The next wave of varsity athletes will play Overwatch, League of Legends, Rocket League, and Hearthstone

Esports member Lucas Pickering practices in the club sports game room in SquashBusters. Photo by Matthew Modoono/Northeastern University

In a move that is well-suited to the realities of COVID-19, Northeastern will be elevating its esports teams to varsity status in the fall. 

Competitive video-gaming seems to be built for the “new normal” environment of physical distancing and online networking. But Northeastern’s intention to become the first Division 1 university in New England to compete in varsity esports was being pursued long before the pandemic.

“We’ve been exploring it since 2018,” says Jeff Konya, the athletic director at Northeastern. “Varsity esports is taking off nationwide, and to be ahead of the curve in the Northeast is going to allow us to really shape our expectations and give us a leg up on the competition.”

The Huskies have been an esports powerhouse for years. They won the Collegiate Rocket League national championship in 2017 and finished second last year in Hearthstone in the National Varsity Division (the Huskies had reached the criteria for varsity status long before making it official).

They’ve developed a deep roster that will include 27 students in varsity esports in the fall; another 150 are currently in Northeastern’s esports club, and 600 more are involved with the program casually.

Northeastern joins Ohio State, Boise State, and Missouri as Division 1 schools with varsity esports programs. More than 25 million people in the U.S. viewed esports in 2018, and the gaming audiences on YouTube and Twitch have outgrown the combined viewership of HBO, Netflix, and ESPN.

“In the current environment, gamers can participate virtually, and the content can be consumed virtually,” Konya says. “The League of Legends tournament had more content viewership than the Super Bowl.”

Northeastern launched its esports narrative two years ago when Konya assigned an assistant, Nick Avery, to investigate the potential of the platform. Konya and Avery have traditional sports backgrounds—Konya was a football player at Princeton, and Avery wrestled at Indiana—but both were open-minded to the new era of esports.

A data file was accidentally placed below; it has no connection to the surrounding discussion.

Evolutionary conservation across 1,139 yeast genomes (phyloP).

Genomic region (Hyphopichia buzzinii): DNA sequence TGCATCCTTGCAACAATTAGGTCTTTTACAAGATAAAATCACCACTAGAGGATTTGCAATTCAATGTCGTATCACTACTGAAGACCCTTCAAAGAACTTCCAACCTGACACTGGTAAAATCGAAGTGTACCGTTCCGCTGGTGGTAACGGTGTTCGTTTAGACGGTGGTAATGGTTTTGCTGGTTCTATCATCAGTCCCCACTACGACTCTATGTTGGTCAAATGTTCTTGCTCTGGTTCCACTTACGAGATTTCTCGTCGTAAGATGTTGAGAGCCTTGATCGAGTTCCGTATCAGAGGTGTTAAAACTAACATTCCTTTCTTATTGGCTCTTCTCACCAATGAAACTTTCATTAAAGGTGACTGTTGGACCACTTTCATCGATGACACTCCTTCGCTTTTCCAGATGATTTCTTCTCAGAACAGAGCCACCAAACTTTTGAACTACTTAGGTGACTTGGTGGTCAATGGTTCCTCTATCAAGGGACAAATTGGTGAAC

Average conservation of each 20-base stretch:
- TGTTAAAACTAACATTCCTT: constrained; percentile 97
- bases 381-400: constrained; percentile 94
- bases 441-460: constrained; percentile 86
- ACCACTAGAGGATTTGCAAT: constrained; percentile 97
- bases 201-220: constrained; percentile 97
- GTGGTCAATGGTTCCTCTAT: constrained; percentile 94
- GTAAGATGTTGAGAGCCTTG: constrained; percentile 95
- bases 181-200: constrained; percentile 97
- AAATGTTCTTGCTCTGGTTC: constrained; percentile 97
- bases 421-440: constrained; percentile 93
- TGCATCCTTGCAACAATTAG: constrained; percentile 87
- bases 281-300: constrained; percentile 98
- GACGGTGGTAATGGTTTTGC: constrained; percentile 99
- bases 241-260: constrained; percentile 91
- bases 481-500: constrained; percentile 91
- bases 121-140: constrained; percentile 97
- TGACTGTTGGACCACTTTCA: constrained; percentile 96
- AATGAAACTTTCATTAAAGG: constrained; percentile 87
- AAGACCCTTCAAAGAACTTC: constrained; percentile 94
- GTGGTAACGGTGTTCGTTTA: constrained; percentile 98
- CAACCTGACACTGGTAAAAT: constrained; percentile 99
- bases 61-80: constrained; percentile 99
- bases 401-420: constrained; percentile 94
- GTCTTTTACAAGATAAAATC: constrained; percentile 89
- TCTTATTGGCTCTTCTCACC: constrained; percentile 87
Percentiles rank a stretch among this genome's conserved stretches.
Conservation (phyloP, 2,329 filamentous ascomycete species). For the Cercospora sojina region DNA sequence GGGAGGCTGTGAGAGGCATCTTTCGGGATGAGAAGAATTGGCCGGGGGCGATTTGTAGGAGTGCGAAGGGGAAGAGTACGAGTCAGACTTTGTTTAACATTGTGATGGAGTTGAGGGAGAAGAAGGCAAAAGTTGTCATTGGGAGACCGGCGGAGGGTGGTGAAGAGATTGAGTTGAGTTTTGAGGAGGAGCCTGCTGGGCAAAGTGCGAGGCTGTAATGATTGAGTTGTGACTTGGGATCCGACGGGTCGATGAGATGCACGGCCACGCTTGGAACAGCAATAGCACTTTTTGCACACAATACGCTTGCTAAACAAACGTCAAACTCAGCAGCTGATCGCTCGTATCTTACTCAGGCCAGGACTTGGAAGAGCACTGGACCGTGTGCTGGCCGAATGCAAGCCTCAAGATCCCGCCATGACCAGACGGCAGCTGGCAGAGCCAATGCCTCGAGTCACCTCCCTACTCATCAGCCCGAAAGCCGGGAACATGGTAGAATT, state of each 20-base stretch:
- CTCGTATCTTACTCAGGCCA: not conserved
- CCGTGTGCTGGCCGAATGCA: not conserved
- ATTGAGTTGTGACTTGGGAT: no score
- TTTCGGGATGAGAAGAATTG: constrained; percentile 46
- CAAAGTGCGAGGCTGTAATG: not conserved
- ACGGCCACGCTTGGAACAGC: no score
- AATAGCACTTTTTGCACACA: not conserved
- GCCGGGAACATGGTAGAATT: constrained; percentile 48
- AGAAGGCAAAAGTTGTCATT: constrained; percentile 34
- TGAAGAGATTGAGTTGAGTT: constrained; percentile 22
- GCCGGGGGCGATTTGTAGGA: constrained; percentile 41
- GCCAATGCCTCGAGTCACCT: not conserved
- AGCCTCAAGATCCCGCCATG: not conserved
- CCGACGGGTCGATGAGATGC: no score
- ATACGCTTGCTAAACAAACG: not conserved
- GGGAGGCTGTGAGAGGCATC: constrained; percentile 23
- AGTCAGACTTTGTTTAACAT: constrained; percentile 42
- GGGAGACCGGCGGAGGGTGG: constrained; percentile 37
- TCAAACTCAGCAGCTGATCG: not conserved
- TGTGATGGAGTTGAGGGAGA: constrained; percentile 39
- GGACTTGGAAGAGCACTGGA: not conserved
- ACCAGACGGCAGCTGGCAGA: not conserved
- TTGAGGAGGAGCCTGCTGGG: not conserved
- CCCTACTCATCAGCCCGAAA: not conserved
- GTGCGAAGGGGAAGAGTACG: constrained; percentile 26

“I went from a skeptic to a full believer very quickly,” says Avery, Northeastern’s associate director of club sports and esports, who attended gaming conferences and events as part of his investigation. “I was fully bought-in and thinking that we can either be the pioneers and lead this thing into the future, or we can be chasing everybody else.”

Northeastern will be competing in the video games Overwatch, League of Legends, Rocket League, and Hearthstone. Scholarships may be available for esports in future, as is already the case at other universities. Students may have opportunities to manage the streaming, production, and casting of Northeastern’s live gaming events. 

The Huskies are trying to hire four coaches—one for each esports competition—and an on-campus space that has been established for gaming competitions could be expanded to accommodate physical distancing in the fall, Avery says.

Since Konya became athletic director in 2018, he has created a marketing partnership with TD Garden, and negotiated an agreement with NESN to televise up to 75 Northeastern contests annually. In the post-pandemic world, Konya envisions that Matthews Arena—with its state-of-the-art video board—could be an excellent venue for in-person tournaments.

“I think there will be a lot of opportunities to partner with sponsors and businesses in esports,” Konya says. “Academically, we should be able to help design some courses and create co-op opportunities in the esports and gaming platform.”

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